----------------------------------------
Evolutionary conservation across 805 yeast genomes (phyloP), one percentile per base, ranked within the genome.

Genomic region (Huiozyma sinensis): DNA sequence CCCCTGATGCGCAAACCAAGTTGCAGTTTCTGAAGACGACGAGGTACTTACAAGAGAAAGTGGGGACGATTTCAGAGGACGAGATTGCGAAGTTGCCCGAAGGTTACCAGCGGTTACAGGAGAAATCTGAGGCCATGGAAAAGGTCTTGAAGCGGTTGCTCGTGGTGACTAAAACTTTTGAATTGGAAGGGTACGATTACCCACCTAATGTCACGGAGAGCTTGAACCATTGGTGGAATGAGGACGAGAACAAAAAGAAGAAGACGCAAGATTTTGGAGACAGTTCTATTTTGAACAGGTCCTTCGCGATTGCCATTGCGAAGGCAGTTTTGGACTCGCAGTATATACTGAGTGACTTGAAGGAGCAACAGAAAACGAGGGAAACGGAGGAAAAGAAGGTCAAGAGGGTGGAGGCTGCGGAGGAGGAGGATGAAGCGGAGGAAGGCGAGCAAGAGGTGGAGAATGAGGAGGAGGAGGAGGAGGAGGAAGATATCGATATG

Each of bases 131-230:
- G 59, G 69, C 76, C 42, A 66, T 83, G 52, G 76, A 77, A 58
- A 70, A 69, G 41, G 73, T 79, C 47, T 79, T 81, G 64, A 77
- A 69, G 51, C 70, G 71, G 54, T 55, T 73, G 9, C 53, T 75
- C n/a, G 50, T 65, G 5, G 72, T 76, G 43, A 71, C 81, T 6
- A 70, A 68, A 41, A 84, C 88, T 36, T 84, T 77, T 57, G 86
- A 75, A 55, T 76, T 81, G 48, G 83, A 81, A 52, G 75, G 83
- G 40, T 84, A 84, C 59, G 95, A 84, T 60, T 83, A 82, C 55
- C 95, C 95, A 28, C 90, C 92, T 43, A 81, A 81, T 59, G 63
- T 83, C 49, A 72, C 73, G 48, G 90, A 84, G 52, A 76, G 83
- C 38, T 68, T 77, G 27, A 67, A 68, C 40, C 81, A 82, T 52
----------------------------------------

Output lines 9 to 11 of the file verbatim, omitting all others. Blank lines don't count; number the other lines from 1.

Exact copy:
- A 75, A 55, T 76, T 81, G 48, G 83, A 81, A 52, G 75, G 83
- G 40, T 84, A 84, C 59, G 95, A 84, T 60, T 83, A 82, C 55
- C 95, C 95, A 28, C 90, C 92, T 43, A 81, A 81, T 59, G 63